By Joann M. Ringelstetter
In June of 2010, Ruth and I visited the city of Coleraine, Minnesota in search of a couple of old churches that were on the National Register of Historic Places. We weren’t exactly sure where they were, so in the interest of saving time, I stopped and asked a man who was tending to his flowers in the front yard. He kindly told me that the two churches were located close to each other and they were just down the street on Cole Avenue.
As we drove along Cole Avenue, the first church we saw was the Methodist Episcopal Church, known as “The Stone Church.” When it was named to the National Register of Historic Places in 1982, it was described as “easily the largest and most impressive religious edifice on the Western Mesabi Iron Range.”
This church was built from 1908-1909 as both a church and a Young Men’s Christian Association (YMCA). The YMCA portion of the building contained a parlor, an office, a reading room, and a gymnasium with shower facilities.
According to the plaque in front of the church, “the town fathers felt that the young people of the community should have an alternative to visiting the liquor establishments in nearby Bovey during their leisure time.”
The architectural style of this church is the rather rare “shingle style.” This style is uniquely American and it originated in the 1870s in the northeastern coastal resort towns of Cape Cod, Massachusetts and Newport, Rhode Island.
This style typically included continuous wood shingles on the roof and siding with roughhewn stone for the foundation and lower levels. For this church, coursed fieldstone was gathered from within two blocks of where the church was built.
The plaque in front of the church states that the cornerstone of the church, which was laid in 1908, contains a capsule of artifacts that were collected during that time period. It also states that the church has been privately owned since 1974.
As we walked around the church taking photographs, we were saddened by its current state of disrepair. However, we understand how challenging it must be to have the financial means to keep up with the repairs that are necessary on historical structures such as this.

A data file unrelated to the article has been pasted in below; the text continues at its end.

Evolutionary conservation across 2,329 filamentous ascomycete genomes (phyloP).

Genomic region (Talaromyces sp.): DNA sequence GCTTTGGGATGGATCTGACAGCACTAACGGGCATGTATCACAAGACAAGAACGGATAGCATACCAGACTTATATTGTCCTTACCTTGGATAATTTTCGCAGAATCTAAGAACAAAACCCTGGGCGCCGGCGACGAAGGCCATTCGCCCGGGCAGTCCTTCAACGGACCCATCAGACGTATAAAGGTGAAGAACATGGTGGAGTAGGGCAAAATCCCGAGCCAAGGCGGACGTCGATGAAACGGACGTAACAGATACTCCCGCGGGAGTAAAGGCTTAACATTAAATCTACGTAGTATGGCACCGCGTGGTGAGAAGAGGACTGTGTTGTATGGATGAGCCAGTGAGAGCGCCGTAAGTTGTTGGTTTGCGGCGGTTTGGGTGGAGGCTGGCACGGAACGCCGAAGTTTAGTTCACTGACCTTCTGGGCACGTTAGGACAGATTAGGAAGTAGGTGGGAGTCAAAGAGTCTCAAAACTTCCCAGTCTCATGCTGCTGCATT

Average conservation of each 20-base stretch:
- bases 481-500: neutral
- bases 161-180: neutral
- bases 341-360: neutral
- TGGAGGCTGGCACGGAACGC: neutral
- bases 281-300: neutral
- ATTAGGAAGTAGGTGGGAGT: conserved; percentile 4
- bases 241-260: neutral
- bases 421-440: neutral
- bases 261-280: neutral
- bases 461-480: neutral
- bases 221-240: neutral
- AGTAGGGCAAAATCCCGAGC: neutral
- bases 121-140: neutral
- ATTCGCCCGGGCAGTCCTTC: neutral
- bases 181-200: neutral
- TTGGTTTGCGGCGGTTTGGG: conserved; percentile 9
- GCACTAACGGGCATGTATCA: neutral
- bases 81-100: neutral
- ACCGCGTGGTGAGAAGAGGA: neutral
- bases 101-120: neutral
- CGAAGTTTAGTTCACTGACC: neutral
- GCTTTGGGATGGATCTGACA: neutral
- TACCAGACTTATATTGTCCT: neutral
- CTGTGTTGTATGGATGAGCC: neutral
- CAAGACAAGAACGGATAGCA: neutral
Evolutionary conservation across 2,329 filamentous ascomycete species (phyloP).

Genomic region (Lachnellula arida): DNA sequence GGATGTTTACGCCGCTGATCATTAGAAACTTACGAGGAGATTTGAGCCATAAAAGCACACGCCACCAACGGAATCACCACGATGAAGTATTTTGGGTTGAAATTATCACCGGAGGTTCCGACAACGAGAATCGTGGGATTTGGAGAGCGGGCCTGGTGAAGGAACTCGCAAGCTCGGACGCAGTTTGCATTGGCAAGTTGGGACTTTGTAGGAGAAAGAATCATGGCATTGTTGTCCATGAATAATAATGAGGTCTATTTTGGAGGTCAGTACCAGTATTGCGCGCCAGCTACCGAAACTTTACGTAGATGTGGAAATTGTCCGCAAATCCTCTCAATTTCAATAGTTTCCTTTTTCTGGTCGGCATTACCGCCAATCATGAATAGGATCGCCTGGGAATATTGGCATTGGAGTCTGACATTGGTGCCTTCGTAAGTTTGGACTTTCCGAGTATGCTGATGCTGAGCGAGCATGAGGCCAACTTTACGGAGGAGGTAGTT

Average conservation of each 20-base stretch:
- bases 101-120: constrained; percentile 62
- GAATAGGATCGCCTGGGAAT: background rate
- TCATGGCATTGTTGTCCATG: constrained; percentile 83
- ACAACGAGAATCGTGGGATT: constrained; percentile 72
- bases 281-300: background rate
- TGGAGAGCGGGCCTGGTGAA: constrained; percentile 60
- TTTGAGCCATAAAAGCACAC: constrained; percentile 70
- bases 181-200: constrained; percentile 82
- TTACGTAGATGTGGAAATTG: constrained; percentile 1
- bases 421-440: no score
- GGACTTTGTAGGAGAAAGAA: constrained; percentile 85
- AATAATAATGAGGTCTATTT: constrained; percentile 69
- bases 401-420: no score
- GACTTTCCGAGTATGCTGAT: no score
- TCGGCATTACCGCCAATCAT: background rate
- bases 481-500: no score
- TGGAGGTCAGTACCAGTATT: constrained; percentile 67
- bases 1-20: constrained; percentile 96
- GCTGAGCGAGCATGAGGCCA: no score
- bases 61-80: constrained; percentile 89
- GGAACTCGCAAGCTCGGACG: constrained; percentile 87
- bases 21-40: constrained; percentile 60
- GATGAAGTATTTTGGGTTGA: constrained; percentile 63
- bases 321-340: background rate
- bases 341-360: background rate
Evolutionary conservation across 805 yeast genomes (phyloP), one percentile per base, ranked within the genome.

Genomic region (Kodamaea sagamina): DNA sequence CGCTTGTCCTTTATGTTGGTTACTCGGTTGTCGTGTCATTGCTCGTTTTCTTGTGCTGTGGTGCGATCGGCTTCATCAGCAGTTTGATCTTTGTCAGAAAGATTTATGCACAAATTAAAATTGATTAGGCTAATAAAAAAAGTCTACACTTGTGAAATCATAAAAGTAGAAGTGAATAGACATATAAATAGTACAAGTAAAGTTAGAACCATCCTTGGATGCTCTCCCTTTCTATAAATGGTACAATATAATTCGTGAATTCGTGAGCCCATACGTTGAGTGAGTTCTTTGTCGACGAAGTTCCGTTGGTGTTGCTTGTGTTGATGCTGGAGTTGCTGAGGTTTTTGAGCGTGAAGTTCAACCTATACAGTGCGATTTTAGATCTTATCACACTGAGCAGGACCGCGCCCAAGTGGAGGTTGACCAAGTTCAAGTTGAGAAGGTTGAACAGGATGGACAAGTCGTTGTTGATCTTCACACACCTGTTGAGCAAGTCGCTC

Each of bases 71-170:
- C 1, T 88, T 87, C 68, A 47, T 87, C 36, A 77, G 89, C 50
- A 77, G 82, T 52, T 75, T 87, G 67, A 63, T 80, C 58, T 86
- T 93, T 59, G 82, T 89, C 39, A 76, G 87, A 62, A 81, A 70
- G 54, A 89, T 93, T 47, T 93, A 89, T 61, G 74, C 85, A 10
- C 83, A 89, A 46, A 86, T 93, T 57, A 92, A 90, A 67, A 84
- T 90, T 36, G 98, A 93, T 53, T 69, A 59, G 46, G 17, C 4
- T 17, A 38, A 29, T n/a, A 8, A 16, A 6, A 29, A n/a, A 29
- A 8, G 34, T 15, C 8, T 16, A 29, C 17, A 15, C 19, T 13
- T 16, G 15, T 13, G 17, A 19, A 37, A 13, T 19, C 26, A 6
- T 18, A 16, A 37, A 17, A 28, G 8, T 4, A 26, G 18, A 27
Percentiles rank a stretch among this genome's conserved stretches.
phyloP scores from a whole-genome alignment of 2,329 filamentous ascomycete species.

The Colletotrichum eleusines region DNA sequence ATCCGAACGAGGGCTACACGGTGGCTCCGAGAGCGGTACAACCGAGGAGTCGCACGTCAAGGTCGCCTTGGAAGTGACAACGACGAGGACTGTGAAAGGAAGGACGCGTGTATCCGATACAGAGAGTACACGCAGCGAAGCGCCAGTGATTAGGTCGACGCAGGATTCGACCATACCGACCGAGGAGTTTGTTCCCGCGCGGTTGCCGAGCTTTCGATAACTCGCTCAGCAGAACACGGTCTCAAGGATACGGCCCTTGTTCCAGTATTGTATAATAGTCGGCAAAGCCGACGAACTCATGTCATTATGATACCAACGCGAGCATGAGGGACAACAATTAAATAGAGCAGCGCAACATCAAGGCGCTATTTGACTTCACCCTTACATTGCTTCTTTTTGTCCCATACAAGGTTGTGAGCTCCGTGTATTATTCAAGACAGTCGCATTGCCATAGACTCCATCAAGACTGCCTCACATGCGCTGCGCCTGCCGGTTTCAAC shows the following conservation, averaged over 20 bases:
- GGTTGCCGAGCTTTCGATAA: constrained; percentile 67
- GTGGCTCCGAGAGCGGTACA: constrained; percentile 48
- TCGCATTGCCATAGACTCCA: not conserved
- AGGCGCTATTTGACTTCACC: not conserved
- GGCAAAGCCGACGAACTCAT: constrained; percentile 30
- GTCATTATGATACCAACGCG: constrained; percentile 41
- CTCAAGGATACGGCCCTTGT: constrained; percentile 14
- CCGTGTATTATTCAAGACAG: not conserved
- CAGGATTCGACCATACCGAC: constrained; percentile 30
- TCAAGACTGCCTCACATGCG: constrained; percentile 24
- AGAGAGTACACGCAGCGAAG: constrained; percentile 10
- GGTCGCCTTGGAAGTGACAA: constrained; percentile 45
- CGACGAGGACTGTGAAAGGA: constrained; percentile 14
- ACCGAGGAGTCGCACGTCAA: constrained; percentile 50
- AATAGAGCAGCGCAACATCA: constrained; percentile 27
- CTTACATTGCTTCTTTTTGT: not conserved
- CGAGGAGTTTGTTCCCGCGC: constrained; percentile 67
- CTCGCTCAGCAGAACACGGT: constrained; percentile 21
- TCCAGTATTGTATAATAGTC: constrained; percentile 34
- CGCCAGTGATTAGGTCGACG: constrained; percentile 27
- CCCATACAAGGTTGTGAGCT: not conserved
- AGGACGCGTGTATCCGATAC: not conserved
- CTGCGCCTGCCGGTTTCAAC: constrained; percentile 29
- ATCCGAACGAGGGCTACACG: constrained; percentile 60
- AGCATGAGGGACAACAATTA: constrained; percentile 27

We continued down Cole Avenue and quickly found the Episcopal Church of the Good Shepherd, also known as “The Log Church.” This church was built in 1908 and it was the first church to be completed in Coleraine. The construction of this church was supervised by John C. Greenway, the general superintendent of the Oliver Iron Mining Company, and the style and construction resembled his company quarters.
According to the plaque in the front of this church, “the logs used in the construction of the church were taken from one of the few remaining patches of virgin timber in the area. The interior of the church is built entirely of wood, including the cathedral ceiling. The altar rail and lectern are made of birch logs, still in their natural state.”
The plaque also states that “the large stained glass window at the rear of the church was donated by Greenway as a memorial to his young nephew, Addison White Greenway, who drowned in a hunting accident.”
Regular church services were discontinued in 1982 due to declining enrollment. A few years later, the church was deeded to the city of Coleraine. The city soon developed a preservation plan and the church has been lovingly maintained ever since. Special services and events are held at the church and the proceeds are used for continued preservation.